Gráinne Ní Aodha, PA
The Irish economy is set to grow into next year as inflation is forecast to stabilise, according to the ESRI.
The think tank has predicted that the State's domestic economic activity is to grow by 3.8 per cent in 2023 and by 3.9 per cent in 2024, leading to a surplus in both years.
In its latest quarterly economic report, the ESRI said it expects inflation “to moderate considerably” due to falling energy costs, dipping to an average of 4.5 per cent in 2023 and down further to 3.5 per cent next year.
It also warned that price levels are expected to remain high, which is likely to lead to higher interest rates remaining high for longer, suggesting that financial pressure will remain on low-income households.
Broader concerns with the global banking sector and any further escalation in tensions due to the Russian invasion of Ukraine could have a more negative impact on financial predictions, it added.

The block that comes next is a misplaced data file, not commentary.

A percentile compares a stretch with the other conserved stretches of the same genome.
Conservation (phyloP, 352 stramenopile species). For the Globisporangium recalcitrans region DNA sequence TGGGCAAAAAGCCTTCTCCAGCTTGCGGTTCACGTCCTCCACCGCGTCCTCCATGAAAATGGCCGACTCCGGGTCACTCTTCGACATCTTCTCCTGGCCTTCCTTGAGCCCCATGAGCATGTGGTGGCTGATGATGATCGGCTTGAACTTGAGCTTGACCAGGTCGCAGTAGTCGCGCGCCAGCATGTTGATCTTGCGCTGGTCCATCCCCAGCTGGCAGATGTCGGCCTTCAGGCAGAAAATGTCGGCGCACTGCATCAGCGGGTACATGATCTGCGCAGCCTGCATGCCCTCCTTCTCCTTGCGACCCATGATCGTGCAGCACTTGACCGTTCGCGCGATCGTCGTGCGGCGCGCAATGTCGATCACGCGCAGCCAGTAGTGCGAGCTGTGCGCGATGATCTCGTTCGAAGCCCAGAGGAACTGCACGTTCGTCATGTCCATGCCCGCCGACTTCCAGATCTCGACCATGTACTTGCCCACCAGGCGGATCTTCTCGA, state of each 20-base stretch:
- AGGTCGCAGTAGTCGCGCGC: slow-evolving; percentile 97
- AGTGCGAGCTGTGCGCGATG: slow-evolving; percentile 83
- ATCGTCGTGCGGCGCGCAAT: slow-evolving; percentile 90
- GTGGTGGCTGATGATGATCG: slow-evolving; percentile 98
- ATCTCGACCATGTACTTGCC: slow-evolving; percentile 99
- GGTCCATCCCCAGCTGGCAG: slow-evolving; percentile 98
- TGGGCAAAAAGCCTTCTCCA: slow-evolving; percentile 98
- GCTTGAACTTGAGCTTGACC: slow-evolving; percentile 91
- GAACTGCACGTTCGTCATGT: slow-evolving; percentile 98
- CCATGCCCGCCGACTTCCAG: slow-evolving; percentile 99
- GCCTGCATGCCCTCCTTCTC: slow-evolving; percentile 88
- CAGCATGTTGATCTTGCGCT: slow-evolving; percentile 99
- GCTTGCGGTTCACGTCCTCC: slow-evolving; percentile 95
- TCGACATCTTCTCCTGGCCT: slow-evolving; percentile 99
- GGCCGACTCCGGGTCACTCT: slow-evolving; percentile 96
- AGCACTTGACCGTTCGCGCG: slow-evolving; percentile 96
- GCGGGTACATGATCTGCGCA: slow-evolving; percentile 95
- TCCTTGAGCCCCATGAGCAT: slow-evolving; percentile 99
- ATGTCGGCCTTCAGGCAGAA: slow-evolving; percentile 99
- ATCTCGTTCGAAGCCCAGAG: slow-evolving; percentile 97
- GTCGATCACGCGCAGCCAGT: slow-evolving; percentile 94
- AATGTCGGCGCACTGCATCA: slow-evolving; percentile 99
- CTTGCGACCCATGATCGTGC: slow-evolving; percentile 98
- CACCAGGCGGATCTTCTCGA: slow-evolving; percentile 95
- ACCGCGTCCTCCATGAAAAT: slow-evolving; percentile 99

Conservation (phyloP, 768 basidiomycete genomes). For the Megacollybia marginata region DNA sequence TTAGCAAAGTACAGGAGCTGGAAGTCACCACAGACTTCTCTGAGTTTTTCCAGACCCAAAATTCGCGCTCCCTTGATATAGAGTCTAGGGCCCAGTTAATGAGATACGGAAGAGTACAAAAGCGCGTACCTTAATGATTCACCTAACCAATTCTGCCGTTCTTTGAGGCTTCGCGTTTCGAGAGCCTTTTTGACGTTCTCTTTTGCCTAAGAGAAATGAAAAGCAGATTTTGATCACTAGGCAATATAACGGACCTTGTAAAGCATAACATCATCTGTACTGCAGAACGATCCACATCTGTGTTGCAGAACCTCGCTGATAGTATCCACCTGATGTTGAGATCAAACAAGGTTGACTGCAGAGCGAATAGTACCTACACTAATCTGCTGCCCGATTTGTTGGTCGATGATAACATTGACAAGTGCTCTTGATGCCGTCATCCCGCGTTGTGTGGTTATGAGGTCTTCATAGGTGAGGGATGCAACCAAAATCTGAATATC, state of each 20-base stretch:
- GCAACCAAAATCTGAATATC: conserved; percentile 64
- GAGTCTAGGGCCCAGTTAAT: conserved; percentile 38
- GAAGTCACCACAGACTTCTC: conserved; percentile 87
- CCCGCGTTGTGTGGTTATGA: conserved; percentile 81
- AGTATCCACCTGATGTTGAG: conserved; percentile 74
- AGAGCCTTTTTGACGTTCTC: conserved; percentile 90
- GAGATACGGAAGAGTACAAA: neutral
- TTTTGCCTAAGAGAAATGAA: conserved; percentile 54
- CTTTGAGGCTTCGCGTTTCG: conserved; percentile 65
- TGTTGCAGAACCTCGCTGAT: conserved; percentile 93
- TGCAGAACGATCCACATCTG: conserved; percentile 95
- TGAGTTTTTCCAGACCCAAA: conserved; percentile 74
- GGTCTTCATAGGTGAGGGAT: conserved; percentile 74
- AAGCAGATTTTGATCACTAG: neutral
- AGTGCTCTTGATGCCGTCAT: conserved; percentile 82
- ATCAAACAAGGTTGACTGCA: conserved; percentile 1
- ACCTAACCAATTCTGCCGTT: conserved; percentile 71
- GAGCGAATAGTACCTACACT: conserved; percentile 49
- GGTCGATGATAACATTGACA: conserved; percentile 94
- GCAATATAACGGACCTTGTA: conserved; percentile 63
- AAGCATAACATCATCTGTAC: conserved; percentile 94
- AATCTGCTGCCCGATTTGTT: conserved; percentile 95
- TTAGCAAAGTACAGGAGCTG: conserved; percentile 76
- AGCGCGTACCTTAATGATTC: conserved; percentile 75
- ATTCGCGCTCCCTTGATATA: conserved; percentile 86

This comes as the State's unemployment rate fell to a near historical low of 4.3 per cent in February 2023, with the workforce anticipated to remain strong.
According to the ESRI, exports – which contributed significantly to overall growth in 2022 – are expected to continue to drive growth this year and next.
Strong exchequer receipts and corporate tax revenue are expected to lead to “a significant surplus” in government balance sheets in the next two years, but the ESRI highlighted the vulnerability of relying on the “increasing concentration” of corporation receipts from the pharma and ICT sector.
The author of the ESRI’s report, Professor Kieran McQuinn, said that while the international outlook is still uncertain, “the Irish economy is likely to grow somewhat stronger in 2023 than had previously been expected”.
Fellow report author Dr Conor O’Toole added: “Despite a moderation in inflationary pressures in 2023 relative to 2022, high price levels are likely to present challenges for vulnerable households.
“Any ongoing cost-of-living measures should therefore be tailored and targeted to groups with the most need.”